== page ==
Shame on You
Author:Tara Sivec

I’m a coward.

Go ahead and say it. I already know it’s true, so you may as well validate me. I got dressed and left the office at the crack of dawn. I snuck out of there with Griffin still naked and asleep on the couch.

I know I shouldn’t have done it. I know I should have woken him up and told him I love him. Hell, I should have told him last night before we had sex the third or fourth time. I’m stubborn and pigheaded and fiercely independent. Griffin already knows this about me so when he wakes up and finds me gone, he shouldn’t be too surprised.

All of this dating nonsense revolved around a bet. A stupidly sweet bet that Griffin came up with as a way to get back into my life, but still. A bet’s a bet and I do not lose bets. Plus, if I’m going to date anyone, it’s going to be because I choose to do it and not because I had to do it to hold up my end of the bargain.

In the wee hours of the morning, when I can still feel the scratch of Griffin’s five o’clock shadow between my thighs and every muscle in my body aches deliciously from overuse, I am pulling into the driveway of a farmhouse in the middle of bum-fuck nowhere.

According to the printout Ted gave me yesterday, this sprawling ten-acre farm surrounded by cornfields on all sides is owned by our very own man of the hour: Sven Mendleson. AKA Steve Lawson. AKA lying sack of shit, bail-jumper-hiding, drug-dealing thorn in my side.

Pulling up right in front of the huge wraparound porch, I put my Explorer in park, turn off the engine, and step out onto the gravel drive. I don’t see any other cars anywhere and while this should put me a little bit at ease that the place isn’t crawling with twitchy potheads and dealers picking up their stash, it leaves me feeling just a tiny bit uneasy. As I slowly make my way up the steps, I double-check my gun to make sure it’s fully loaded before sliding it into my holster. Taking a deep breath, I reach up and knock on the door, keeping one hand resting on the butt of my gun just in case.

I don’t hear any noise on the other side of the door, and I take a moment while I wait to look around the yard and keep an eye out for any movement. Not seeing anything of concern, I reach back up to knock again when the door is opened before my knuckles can make contact with the wood.

“’Sup,” the twentysomething guy in front of me says with a jerk of his chin.

As I take in his blue Cookie Monster T-shirt, ratty jeans, fuzzy yellow duck slippers, and open bag of Cheetos, I quickly decide this guy is most likely not going to be a threat to me. And going by his bloodshot eyes that he can barely keep focused on me, I’m going to guess the only threat he could possibly pose would be secondhand smoke.

“Hi, my name’s Kennedy and I’m looking for Martin McFadden. Have you seen him?”

He stares at me while he reaches one hand into his bag of Cheetos and brings one up to his mouth, crunching slowly.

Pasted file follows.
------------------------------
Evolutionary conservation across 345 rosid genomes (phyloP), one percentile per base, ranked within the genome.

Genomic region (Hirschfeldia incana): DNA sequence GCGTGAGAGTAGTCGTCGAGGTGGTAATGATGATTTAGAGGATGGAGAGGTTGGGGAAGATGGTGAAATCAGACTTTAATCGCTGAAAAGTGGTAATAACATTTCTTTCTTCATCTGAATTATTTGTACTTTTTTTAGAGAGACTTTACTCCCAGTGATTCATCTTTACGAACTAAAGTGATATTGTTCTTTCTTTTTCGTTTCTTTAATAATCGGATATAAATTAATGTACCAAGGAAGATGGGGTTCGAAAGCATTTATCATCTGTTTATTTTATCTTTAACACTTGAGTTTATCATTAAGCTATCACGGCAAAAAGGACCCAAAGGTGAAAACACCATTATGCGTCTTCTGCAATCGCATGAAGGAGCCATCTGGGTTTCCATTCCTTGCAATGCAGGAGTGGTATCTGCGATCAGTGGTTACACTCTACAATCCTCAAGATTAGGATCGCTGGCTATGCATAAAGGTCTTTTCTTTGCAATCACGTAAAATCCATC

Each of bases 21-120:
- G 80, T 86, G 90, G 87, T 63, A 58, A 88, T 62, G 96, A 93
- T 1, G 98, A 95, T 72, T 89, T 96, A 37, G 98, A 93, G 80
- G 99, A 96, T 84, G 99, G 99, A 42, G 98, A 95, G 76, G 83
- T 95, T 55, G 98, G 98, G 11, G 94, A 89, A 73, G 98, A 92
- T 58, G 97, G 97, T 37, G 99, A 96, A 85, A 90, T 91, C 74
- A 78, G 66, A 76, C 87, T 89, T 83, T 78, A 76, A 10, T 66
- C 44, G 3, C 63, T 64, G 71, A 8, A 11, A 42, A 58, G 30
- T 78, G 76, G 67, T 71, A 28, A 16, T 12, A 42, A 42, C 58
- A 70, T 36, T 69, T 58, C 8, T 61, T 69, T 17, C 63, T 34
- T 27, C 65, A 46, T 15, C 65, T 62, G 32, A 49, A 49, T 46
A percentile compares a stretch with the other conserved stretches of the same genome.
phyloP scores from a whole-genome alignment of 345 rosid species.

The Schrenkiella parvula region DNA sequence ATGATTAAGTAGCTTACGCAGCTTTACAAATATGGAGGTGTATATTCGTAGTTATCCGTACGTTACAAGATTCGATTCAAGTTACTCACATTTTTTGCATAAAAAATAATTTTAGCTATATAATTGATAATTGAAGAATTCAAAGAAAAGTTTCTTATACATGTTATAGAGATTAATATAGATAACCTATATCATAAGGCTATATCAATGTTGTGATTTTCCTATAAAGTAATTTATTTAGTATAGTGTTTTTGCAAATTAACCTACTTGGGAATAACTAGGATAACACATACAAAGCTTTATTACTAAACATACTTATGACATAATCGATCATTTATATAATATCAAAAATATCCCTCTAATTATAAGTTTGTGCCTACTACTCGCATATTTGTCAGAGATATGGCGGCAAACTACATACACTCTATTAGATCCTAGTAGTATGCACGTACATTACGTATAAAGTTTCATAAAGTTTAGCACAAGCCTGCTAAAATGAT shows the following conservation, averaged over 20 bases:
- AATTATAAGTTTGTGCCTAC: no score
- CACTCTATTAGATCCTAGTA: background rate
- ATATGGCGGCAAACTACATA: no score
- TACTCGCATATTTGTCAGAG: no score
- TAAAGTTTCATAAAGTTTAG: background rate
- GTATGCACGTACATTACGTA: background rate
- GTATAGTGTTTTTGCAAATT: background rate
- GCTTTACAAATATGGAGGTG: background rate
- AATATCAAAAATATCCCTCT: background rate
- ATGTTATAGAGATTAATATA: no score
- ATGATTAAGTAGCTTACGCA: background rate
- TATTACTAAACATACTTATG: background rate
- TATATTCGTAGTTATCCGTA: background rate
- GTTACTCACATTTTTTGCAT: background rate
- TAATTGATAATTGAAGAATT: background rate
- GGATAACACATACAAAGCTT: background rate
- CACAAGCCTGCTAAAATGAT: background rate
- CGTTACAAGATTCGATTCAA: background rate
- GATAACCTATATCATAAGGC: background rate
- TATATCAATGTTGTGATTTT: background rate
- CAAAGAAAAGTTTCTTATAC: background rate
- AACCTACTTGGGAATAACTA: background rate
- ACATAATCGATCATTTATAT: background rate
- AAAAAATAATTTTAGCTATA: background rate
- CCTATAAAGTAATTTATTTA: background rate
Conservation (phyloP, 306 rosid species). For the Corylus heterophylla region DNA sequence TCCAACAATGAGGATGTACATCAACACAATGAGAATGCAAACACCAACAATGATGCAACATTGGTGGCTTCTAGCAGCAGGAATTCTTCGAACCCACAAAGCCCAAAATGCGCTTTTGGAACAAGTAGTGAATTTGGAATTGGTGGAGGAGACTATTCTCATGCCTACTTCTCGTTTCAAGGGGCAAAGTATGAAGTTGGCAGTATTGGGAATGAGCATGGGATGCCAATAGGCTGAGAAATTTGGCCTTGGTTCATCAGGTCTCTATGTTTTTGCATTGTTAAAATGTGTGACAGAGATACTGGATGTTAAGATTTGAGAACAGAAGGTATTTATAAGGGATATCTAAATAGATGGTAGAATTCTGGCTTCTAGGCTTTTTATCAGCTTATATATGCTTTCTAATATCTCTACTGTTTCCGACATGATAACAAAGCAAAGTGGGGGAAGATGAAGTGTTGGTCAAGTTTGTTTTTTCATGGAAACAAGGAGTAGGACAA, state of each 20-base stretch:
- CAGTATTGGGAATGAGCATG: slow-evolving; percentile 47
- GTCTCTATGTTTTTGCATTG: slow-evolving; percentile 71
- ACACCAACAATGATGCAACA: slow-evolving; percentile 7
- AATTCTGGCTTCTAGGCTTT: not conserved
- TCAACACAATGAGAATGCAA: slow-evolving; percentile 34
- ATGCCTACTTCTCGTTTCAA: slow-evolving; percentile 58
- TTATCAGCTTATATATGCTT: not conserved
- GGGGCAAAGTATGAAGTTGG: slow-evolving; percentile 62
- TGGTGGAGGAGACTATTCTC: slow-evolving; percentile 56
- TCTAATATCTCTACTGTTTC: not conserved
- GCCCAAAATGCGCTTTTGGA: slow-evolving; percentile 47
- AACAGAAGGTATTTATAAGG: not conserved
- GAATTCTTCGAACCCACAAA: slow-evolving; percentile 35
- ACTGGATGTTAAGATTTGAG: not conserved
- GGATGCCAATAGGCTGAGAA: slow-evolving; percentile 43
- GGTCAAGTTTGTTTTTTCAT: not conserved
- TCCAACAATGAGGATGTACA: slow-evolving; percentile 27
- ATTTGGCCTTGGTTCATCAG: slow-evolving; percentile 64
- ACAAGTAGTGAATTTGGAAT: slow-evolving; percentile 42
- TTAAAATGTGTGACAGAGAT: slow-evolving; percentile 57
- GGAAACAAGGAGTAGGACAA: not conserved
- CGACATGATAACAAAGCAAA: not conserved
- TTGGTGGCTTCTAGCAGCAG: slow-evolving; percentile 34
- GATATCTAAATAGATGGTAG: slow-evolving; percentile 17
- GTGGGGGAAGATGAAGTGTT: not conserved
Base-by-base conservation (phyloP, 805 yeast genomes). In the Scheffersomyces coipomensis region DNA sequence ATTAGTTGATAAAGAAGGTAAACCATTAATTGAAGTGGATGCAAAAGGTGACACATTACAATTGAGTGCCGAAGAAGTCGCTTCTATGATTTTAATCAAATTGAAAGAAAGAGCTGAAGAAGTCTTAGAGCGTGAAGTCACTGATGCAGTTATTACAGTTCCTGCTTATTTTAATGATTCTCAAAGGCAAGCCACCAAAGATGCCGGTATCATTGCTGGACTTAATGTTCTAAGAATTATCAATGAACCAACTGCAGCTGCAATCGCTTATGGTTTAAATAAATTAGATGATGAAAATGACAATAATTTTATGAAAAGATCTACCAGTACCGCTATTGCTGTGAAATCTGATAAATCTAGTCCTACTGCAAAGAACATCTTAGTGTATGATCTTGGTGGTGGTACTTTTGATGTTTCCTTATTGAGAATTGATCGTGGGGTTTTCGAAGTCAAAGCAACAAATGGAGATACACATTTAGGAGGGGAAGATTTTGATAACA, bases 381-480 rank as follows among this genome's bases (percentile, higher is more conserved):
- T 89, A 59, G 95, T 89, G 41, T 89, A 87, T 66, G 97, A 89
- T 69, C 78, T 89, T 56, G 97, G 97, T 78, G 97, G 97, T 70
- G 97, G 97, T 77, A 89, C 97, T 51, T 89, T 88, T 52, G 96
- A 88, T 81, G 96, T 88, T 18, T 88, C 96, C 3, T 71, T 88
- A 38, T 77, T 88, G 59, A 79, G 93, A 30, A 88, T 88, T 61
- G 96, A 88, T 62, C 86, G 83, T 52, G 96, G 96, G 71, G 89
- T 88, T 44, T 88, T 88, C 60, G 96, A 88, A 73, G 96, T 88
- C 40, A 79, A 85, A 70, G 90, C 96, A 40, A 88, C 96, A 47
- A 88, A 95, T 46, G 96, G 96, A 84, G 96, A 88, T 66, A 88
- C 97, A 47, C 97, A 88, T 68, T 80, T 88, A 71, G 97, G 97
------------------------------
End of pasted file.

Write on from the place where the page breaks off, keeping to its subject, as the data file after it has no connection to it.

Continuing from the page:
“Weird old dude who believes in aliens, about this tall?” he asks, holding his hand up to his chin.

“Yep, that’s him,” I reply with an excited nod of my head.

“Nope, never heard of him,” he tells me, shoveling a handful of Cheetos in his mouth.

Oh, for the love of God.

“Look, I don’t really care what’s going on here—I just want McFadden. Tell me where he is, I will take him with me quietly, and you can go back to eating your way through the junk-food aisle of the grocery store,” I plead with him.

“Steve will be really pissed if I talk. I wish I had some Peanut Butter Cap’n Crunch right now.” He stares dejectedly into his bag of Cheetos.

“I promise, Steve won’t be pissed. And I will buy you twenty boxes of Peanut Butter Cap’n Crunch if you take me to McFadden.”

I find it hard to believe the Steve/Sven I know could seriously get pissed about anything unless it has to do with bad hair, but I’m not about to tell this guy that.

“Peanut butter is delicious. Captain is crunchy. Crunchy is a funny word. I think Martin is in the snack making a kitchen,” he tells me with a nod toward the back of the house.

Good lord, this guy needs to be the poster boy for why kids should stay off drugs.

Taking a step past him and into the living room while he stands there licking the Day-Glo orange cheese off his fingers, I hear the unmistakable sound of a gun being cocked and I stop in my tracks.

“Take your gun out of its holster and toss it onto the couch, slowly.”

It’s Sven, without the accent. I slowly turn around with my hands in the air and see him standing at the opening of the hallway with a .44 Magnum aimed right at my head. Holding that gun at me, he no longer looks like a hairdresser with a poodle named Mrs. Justin Bieber. Right now he looks like he would shoot me between the eyes without even blinking.

With one hand still up in the air, I slowly reach down with my other hand and gradually pull my gun out of its holster and do as he says, tossing it onto the couch cushions.

“Now, toss me your car keys,” he demands.

Have I mentioned yet how stupid an idea this was coming here alone?

Sliding my hand into my front pocket, I pull my keys out and chuck them at him. He easily catches them with the hand not holding the gun and puts them in his own pocket.

“Hey, Stevie, are we all out of mayo? I looked in the pantry and I don’t—”

McFadden walks into the room with Tinkerdoodle under his arm and stops speaking as soon as he sees the scene in front of him.

“What’s going on? Oh my gosh, don’t shoot her!” McFadden wails as he looks back and forth between me and the gun pointed at my face.